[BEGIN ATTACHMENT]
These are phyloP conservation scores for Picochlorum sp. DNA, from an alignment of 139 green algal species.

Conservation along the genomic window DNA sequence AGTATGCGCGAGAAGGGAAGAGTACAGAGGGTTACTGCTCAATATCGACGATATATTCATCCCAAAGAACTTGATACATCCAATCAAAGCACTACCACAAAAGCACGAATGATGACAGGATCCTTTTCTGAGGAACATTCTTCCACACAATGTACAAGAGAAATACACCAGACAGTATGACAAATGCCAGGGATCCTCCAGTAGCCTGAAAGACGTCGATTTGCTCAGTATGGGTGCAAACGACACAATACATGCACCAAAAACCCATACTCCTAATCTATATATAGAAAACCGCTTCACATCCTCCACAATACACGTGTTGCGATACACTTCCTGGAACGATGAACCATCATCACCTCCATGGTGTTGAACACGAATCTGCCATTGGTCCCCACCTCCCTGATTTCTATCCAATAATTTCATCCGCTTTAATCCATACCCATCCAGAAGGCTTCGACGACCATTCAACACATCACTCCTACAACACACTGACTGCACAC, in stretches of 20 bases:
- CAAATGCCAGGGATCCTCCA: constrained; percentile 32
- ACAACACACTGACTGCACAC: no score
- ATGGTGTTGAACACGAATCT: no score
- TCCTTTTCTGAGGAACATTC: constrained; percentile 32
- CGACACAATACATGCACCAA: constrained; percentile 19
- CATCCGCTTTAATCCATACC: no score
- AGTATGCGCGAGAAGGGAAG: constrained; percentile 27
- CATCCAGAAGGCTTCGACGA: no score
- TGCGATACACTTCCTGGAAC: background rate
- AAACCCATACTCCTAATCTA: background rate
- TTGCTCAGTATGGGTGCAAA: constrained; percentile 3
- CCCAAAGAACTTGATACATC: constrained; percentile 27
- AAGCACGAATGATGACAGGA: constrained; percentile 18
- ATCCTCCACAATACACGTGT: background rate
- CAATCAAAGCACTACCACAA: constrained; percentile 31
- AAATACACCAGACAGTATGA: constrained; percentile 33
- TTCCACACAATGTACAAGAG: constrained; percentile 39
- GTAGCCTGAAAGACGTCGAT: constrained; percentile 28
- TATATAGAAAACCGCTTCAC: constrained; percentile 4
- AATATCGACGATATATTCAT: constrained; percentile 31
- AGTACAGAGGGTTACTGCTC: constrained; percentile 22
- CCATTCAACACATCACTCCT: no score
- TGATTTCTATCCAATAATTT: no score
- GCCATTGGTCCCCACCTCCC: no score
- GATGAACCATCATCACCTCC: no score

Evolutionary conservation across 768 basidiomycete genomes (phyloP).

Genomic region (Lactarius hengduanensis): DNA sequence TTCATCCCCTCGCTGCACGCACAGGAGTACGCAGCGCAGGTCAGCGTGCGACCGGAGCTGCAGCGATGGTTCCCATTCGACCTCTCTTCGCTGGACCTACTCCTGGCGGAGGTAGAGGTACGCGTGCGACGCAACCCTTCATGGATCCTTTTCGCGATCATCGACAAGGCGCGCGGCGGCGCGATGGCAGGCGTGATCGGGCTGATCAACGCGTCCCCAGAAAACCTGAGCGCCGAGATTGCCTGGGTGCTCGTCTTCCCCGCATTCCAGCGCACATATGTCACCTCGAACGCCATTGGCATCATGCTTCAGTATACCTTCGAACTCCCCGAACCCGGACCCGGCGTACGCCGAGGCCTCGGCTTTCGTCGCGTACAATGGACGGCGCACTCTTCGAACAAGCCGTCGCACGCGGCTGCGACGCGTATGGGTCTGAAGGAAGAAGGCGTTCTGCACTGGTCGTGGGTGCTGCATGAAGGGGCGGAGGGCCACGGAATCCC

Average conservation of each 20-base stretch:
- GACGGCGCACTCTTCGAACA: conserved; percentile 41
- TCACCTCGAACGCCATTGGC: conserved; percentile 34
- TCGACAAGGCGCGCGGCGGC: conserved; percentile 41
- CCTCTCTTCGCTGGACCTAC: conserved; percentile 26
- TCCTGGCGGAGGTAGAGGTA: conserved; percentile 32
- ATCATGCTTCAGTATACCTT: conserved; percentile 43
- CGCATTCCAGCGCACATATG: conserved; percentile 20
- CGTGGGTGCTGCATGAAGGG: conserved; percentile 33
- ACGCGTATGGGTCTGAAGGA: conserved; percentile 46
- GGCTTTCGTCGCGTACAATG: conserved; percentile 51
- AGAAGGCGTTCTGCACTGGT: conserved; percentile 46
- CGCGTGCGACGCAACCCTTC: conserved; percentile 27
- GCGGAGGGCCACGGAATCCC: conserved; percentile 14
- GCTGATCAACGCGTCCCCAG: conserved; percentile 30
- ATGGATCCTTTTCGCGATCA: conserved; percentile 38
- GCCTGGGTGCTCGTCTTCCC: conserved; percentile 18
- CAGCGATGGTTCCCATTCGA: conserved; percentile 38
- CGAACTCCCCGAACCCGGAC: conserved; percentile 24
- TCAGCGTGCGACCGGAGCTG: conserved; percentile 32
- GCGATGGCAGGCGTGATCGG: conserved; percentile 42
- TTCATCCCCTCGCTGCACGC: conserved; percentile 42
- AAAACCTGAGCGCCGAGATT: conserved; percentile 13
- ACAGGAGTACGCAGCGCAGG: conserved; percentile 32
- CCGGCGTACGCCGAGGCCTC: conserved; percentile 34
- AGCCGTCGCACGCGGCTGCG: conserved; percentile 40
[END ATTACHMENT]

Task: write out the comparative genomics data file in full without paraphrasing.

These are phyloP conservation scores for Picochlorum sp. DNA, from an alignment of 139 green algal species.

Conservation along the genomic window DNA sequence AGTATGCGCGAGAAGGGAAGAGTACAGAGGGTTACTGCTCAATATCGACGATATATTCATCCCAAAGAACTTGATACATCCAATCAAAGCACTACCACAAAAGCACGAATGATGACAGGATCCTTTTCTGAGGAACATTCTTCCACACAATGTACAAGAGAAATACACCAGACAGTATGACAAATGCCAGGGATCCTCCAGTAGCCTGAAAGACGTCGATTTGCTCAGTATGGGTGCAAACGACACAATACATGCACCAAAAACCCATACTCCTAATCTATATATAGAAAACCGCTTCACATCCTCCACAATACACGTGTTGCGATACACTTCCTGGAACGATGAACCATCATCACCTCCATGGTGTTGAACACGAATCTGCCATTGGTCCCCACCTCCCTGATTTCTATCCAATAATTTCATCCGCTTTAATCCATACCCATCCAGAAGGCTTCGACGACCATTCAACACATCACTCCTACAACACACTGACTGCACAC, in stretches of 20 bases:
- CAAATGCCAGGGATCCTCCA: constrained; percentile 32
- ACAACACACTGACTGCACAC: no score
- ATGGTGTTGAACACGAATCT: no score
- TCCTTTTCTGAGGAACATTC: constrained; percentile 32
- CGACACAATACATGCACCAA: constrained; percentile 19
- CATCCGCTTTAATCCATACC: no score
- AGTATGCGCGAGAAGGGAAG: constrained; percentile 27
- CATCCAGAAGGCTTCGACGA: no score
- TGCGATACACTTCCTGGAAC: background rate
- AAACCCATACTCCTAATCTA: background rate
- TTGCTCAGTATGGGTGCAAA: constrained; percentile 3
- CCCAAAGAACTTGATACATC: constrained; percentile 27
- AAGCACGAATGATGACAGGA: constrained; percentile 18
- ATCCTCCACAATACACGTGT: background rate
- CAATCAAAGCACTACCACAA: constrained; percentile 31
- AAATACACCAGACAGTATGA: constrained; percentile 33
- TTCCACACAATGTACAAGAG: constrained; percentile 39
- GTAGCCTGAAAGACGTCGAT: constrained; percentile 28
- TATATAGAAAACCGCTTCAC: constrained; percentile 4
- AATATCGACGATATATTCAT: constrained; percentile 31
- AGTACAGAGGGTTACTGCTC: constrained; percentile 22
- CCATTCAACACATCACTCCT: no score
- TGATTTCTATCCAATAATTT: no score
- GCCATTGGTCCCCACCTCCC: no score
- GATGAACCATCATCACCTCC: no score

Evolutionary conservation across 768 basidiomycete genomes (phyloP).

Genomic region (Lactarius hengduanensis): DNA sequence TTCATCCCCTCGCTGCACGCACAGGAGTACGCAGCGCAGGTCAGCGTGCGACCGGAGCTGCAGCGATGGTTCCCATTCGACCTCTCTTCGCTGGACCTACTCCTGGCGGAGGTAGAGGTACGCGTGCGACGCAACCCTTCATGGATCCTTTTCGCGATCATCGACAAGGCGCGCGGCGGCGCGATGGCAGGCGTGATCGGGCTGATCAACGCGTCCCCAGAAAACCTGAGCGCCGAGATTGCCTGGGTGCTCGTCTTCCCCGCATTCCAGCGCACATATGTCACCTCGAACGCCATTGGCATCATGCTTCAGTATACCTTCGAACTCCCCGAACCCGGACCCGGCGTACGCCGAGGCCTCGGCTTTCGTCGCGTACAATGGACGGCGCACTCTTCGAACAAGCCGTCGCACGCGGCTGCGACGCGTATGGGTCTGAAGGAAGAAGGCGTTCTGCACTGGTCGTGGGTGCTGCATGAAGGGGCGGAGGGCCACGGAATCCC

Average conservation of each 20-base stretch:
- GACGGCGCACTCTTCGAACA: conserved; percentile 41
- TCACCTCGAACGCCATTGGC: conserved; percentile 34
- TCGACAAGGCGCGCGGCGGC: conserved; percentile 41
- CCTCTCTTCGCTGGACCTAC: conserved; percentile 26
- TCCTGGCGGAGGTAGAGGTA: conserved; percentile 32
- ATCATGCTTCAGTATACCTT: conserved; percentile 43
- CGCATTCCAGCGCACATATG: conserved; percentile 20
- CGTGGGTGCTGCATGAAGGG: conserved; percentile 33
- ACGCGTATGGGTCTGAAGGA: conserved; percentile 46
- GGCTTTCGTCGCGTACAATG: conserved; percentile 51
- AGAAGGCGTTCTGCACTGGT: conserved; percentile 46
- CGCGTGCGACGCAACCCTTC: conserved; percentile 27
- GCGGAGGGCCACGGAATCCC: conserved; percentile 14
- GCTGATCAACGCGTCCCCAG: conserved; percentile 30
- ATGGATCCTTTTCGCGATCA: conserved; percentile 38
- GCCTGGGTGCTCGTCTTCCC: conserved; percentile 18
- CAGCGATGGTTCCCATTCGA: conserved; percentile 38
- CGAACTCCCCGAACCCGGAC: conserved; percentile 24
- TCAGCGTGCGACCGGAGCTG: conserved; percentile 32
- GCGATGGCAGGCGTGATCGG: conserved; percentile 42
- TTCATCCCCTCGCTGCACGC: conserved; percentile 42
- AAAACCTGAGCGCCGAGATT: conserved; percentile 13
- ACAGGAGTACGCAGCGCAGG: conserved; percentile 32
- CCGGCGTACGCCGAGGCCTC: conserved; percentile 34
- AGCCGTCGCACGCGGCTGCG: conserved; percentile 40